Robert Dannenberg, former Chief of Operations for the CIA Counterterrorism Center

“The U.S. intelligence community remains enormously capable to conduct both offensive and defensive operations, especially when the target set is relatively unsophisticated in cyber, as is the case with most terrorist organizations. Suppose, for example, a ‘patriotic hacker’ disrupted a terrorist website that was an important conduit for the collection of foreign intelligence, or the manipulation or targeting of those accessing the website. Potentially, those patriotically motivated hackers could short-circuit critically valuable intelligence-collection platforms.”

Anticipation: A failure to clamp down on hacktivist groups – even when they target internationally agreed-upon threats such as ISIS – risks legitimizing the malicious cyber activity of adversarial states such as Russia, who often conduct deniable state-sponsored cyber operations under the guise of “patriotic hackers.” This could allow the Kremlin to continue to operate under the veil of hacktivism.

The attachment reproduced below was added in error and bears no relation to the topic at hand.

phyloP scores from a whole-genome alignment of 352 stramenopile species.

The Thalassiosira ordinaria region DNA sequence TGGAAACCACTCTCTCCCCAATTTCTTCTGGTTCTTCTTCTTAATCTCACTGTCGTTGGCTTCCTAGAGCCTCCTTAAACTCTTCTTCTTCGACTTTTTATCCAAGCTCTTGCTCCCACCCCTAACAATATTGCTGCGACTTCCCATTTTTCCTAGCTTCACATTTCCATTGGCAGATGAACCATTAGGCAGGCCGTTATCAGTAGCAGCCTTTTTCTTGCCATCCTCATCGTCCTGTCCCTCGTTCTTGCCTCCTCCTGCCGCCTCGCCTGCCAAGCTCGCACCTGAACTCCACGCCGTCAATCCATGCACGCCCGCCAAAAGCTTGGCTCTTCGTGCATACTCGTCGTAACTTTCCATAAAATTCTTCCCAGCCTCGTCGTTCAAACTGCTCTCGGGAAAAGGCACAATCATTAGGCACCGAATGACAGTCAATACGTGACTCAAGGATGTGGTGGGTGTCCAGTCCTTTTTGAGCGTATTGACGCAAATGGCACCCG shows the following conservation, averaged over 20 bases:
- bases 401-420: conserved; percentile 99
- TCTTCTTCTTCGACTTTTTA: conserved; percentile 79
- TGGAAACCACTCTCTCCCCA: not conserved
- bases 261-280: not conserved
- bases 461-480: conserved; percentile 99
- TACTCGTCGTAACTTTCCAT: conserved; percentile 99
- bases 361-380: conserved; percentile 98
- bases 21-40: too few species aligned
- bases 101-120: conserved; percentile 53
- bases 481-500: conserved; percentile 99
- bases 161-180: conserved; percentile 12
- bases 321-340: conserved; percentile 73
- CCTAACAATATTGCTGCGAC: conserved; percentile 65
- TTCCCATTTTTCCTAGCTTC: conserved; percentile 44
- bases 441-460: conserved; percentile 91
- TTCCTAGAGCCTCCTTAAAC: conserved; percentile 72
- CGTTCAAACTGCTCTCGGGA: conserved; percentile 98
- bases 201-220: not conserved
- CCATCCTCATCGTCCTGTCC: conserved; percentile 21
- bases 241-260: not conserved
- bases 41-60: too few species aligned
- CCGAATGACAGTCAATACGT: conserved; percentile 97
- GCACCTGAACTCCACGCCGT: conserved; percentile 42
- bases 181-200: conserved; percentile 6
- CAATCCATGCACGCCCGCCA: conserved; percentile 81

Robert Dannenberg, former Chief of Operations for the CIA Counterterrorism Center

“In general, this type of uncontrolled activity by unregulated or uncontrolled individuals or groups is far more likely to do harm than good. I think back to the case of the so-called ‘Jester’ hacker a few years ago. While seemingly motivated to do service for the U.S., his decision to hack the Russian Ministry of Foreign Affairs in 2016 likely did more harm than good, and certainly opened the door for retaliation by Russian ‘patriotic hackers’ against U.S. government targets.”